Few countries face polarization as deep as America’s.

Democrats and Republicans used to disagree on policy issues — that’s the normal, useful tension that drives democracy. Today, each side fears the other will destroy the nation if they achieve power. Partisanship becomes equated with patriotism, and destroying the other side becomes the ultimate goal. This is how democracies fall apart.

Rachel Kleinfeld
Rachel Kleinfeld is a senior fellow in Carnegie’s Democracy, Conflict, and Governance Program, where she focuses on issues of rule of law, security, and governance in post-conflict countries, fragile states, and states in transition.
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How can we heal our country’s toxic polarization? Here are seven research-backed ideas for pundits, politicians, reporters and regular citizens to bring down the temperature.

1. Call out your own party. Humans are social creatures — we want to belong, and are highly attuned to popularity. We look to those with status to tell us what it takes to be part of the in-crowd.

That means if politicians, pundits and ideological leaders stand vocally against polarizing and hateful language and actions (as Virginia’s Republican leadership did by declaring they wanted no “white supremacist garbage” at their gun rally), it can change partisans’ perceptions, by making such behavior appear unacceptable to that group.

Aaron Sobel
Aaron Sobel was a James C. Gaither Junior Fellow with the Democracy, Conflict, and Governance Program.

Professors at New York University, Harvard and UCLA have found that it is most influential to criticize one’s own “tribe,” since critiquing one’s own group signals what is acceptable to group members in a way that potshots at the other side doesn’t.

2. Avoid bad jokes. You might never dream of condoning partisan murder, but you might still share a really funny meme that makes the point. Watch it: jokes have a particularly strong effect on normalizing prejudice — far more than an overtly prejudiced argument.

Particularly dangerous are jokes that employ violent rhetoric or dehumanize by comparing people to animals or insects. A slew of research shows that dehumanizing language removes inhibitions to perpetrating violence, especially when the language cultivates pre-existing grievances and the speaker is respected by his or her group.

3. Make social media kinder. You may not be able to alter someone’s deeper beliefs, but there are three ways regular people on social media can get others to remove hateful messages, reduce the spread of hateful memes, and curb prejudiced or polarizing speech.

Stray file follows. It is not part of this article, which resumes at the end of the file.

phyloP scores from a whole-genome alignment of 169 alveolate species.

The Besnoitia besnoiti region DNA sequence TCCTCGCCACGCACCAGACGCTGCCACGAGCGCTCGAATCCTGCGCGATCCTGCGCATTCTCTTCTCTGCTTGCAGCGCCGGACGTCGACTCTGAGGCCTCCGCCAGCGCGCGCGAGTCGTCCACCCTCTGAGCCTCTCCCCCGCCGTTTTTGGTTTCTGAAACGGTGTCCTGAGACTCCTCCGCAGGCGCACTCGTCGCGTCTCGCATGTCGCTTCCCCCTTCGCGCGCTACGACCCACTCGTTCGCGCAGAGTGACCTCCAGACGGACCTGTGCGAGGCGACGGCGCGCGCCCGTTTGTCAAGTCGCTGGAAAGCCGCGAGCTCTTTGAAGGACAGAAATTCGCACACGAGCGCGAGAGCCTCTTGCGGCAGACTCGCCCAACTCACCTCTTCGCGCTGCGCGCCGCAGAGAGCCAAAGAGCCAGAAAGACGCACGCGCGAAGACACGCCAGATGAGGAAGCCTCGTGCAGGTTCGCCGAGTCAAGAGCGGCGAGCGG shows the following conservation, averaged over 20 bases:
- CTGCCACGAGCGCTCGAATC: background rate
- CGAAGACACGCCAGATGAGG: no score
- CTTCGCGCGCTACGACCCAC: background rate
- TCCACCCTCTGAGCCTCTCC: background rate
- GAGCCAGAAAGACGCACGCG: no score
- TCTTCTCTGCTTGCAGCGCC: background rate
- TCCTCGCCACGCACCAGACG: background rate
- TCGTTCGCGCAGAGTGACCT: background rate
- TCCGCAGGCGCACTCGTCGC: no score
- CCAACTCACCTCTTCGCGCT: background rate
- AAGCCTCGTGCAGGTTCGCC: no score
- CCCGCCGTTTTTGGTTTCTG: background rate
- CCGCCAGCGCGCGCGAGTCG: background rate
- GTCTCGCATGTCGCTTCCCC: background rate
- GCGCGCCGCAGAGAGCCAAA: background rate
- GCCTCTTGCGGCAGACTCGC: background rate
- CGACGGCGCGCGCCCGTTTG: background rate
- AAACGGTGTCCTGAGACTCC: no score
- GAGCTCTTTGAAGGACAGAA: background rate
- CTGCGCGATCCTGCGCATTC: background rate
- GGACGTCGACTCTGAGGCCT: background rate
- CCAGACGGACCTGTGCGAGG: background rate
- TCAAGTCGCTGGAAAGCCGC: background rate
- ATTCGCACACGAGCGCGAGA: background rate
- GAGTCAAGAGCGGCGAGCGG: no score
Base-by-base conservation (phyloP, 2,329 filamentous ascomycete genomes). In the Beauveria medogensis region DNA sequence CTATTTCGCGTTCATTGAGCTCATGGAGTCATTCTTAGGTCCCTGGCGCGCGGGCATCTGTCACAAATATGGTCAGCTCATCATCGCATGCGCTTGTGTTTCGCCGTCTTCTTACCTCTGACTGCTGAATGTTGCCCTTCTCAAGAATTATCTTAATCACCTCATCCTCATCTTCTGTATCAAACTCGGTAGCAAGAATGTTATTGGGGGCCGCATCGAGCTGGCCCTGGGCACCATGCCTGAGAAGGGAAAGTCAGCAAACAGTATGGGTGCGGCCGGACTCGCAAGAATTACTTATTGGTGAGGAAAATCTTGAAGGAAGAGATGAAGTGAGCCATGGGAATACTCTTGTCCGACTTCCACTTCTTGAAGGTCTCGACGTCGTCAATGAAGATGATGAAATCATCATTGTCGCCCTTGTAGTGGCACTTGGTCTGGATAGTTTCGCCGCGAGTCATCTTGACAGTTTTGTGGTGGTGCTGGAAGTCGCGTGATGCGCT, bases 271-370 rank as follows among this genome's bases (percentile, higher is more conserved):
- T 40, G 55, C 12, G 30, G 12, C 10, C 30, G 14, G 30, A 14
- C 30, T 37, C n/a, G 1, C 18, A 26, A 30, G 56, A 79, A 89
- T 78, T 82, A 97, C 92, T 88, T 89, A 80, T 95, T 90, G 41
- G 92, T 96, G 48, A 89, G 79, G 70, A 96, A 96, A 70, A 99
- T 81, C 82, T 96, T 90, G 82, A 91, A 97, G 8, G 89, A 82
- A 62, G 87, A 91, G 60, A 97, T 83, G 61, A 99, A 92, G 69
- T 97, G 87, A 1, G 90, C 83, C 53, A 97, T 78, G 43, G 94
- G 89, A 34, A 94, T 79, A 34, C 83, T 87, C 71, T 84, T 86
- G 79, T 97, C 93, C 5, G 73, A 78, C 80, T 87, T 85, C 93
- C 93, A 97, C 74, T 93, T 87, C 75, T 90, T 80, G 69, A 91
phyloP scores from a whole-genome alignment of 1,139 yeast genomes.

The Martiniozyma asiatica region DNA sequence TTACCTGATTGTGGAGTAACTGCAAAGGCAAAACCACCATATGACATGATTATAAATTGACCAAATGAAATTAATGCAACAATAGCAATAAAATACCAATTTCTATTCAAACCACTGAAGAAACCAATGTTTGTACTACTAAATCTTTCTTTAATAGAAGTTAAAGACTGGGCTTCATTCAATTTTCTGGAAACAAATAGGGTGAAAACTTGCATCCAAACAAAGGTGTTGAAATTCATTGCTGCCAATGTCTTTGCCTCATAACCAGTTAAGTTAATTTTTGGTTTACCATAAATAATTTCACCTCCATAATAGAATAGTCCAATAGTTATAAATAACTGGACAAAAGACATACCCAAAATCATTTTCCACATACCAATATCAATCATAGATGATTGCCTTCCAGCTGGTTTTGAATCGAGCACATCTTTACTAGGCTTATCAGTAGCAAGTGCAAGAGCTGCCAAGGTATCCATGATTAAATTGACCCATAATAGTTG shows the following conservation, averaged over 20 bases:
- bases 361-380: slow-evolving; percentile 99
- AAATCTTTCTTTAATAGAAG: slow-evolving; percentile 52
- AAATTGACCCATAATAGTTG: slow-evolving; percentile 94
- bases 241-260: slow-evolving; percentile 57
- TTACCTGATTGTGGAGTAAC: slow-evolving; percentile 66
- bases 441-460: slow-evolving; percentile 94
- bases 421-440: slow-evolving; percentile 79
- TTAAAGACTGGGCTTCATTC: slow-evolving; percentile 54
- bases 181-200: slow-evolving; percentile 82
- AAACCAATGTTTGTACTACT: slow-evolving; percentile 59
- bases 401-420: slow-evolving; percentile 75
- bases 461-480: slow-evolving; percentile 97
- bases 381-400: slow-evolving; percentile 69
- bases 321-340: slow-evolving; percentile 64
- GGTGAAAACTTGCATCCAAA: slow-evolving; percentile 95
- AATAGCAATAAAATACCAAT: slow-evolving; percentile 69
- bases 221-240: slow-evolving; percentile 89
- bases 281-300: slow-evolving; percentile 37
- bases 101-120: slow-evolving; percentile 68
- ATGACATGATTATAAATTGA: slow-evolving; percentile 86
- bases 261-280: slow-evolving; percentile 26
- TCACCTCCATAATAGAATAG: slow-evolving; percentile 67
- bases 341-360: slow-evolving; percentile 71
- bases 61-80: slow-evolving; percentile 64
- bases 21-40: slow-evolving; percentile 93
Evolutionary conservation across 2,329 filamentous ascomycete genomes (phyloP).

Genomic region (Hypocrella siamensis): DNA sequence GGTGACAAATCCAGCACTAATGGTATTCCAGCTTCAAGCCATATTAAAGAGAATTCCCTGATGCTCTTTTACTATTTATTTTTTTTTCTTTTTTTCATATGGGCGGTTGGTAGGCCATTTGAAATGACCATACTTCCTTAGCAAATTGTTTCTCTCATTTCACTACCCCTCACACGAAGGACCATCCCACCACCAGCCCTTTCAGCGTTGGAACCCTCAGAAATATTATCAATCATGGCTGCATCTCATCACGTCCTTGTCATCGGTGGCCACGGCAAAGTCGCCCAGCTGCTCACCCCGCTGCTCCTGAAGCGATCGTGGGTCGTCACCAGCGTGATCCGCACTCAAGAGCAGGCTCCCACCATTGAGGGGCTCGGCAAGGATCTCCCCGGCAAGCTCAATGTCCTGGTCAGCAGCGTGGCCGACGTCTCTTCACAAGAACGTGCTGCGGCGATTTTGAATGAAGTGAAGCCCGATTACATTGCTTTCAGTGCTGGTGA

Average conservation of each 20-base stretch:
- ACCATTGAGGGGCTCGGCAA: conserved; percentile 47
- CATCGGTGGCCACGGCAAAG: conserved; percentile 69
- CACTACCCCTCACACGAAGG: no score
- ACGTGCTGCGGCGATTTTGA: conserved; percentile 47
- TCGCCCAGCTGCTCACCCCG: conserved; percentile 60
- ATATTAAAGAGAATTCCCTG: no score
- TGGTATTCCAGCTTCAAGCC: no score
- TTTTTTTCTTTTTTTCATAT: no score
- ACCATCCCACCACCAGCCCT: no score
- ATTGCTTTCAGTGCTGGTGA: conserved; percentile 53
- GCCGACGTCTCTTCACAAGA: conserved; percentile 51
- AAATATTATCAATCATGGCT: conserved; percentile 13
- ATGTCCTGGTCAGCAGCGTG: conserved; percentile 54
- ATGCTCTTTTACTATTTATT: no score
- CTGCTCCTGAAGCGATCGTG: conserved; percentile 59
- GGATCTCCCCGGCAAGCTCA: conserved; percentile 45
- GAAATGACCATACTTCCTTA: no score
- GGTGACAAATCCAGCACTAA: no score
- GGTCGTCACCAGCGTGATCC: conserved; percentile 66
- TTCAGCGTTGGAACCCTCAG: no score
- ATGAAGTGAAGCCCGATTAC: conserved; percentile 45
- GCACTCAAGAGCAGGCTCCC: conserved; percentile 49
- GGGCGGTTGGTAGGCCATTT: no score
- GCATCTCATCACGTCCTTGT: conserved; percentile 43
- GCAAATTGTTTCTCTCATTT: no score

Learn to defuse hateful speech

First, reminding users that online speech has real-world, off-line consequences (both to the writer, since employers can see posts, as well as to the person or group targeted) can lead users to recant a post. Second, making a personal or empathetic connection with the speaker can have the same effect. Finally, humorous words or images that make fun of the original idea can also defuse the spread of hateful speech.

4. Downplay the fringes and highlight the median. Americans are more polarized emotionally than ideologically — we actually disagree on policy far less than people think.

Stunningly, a majority of Americans agree on the broad strokes of abortion, immigration and gun legislation.

Because partisans tend to have distorted views of who composes the other party and how many people believe stereotypical views attributed to that party, providing real information that overturns these beliefs can reduce polarization.

5. Emphasize disagreement within parties. Reminding people that partisans have a range of opinions can dial back polarization. Immigration policy can be framed as left versus right, or as a complex issue that pits some right-wing business owners against others, some left-wing unions against more progressive activists, established immigrants against newer arrivals, and so on.

Promote empathy to reduce prejudice

The Difficult Conversations Lab at Columbia University found that when people read nuanced articles on policy issues that underscored this kind of intra-party disagreement, their conversations with people from the other party were of higher quality.

6. Help others imagine empathy. Helping people to imagine a disliked group in an empathetic way can reduce malicious beliefs about that group. Thus, stories that encourage people to take the perspective of or empathize with the other party can reduce people’s prejudice.

Research in Europe and America on immigration found that even stories that simply linked immigrants to cultural issues, such as cooking, rather than border-crossing, decreased negative attitudes, while stories that linked immigrants to crime were polarizing.

7. Avoid repeating misinformation, even to debunk it. Repetition leads our brains to think things are true, regardless of the accuracy of the information being repeated. This tendency is even stronger when people want to believe a piece of false information, because our brains seek out information we want to hear.

So, if people read that “Obama is not a Muslim,” many will remember “Obama is Muslim, maybe?” The best way to avoid deepening misinformation is to simply state alternative information: “Obama is Christian.”

Many hoped the coronavirus pandemic would unite us. Instead, deep divisions over race and the role of government are intensifying and could even lead to political violence.

The polarization we face today isn’t just about believing the other side is wrong. Partisans now see opposition party members as malevolent, immoral forces.

Can America fix itself? The stakes are high. As a start, let’s give these seven ideas a try.

This article was originally published by USA Today.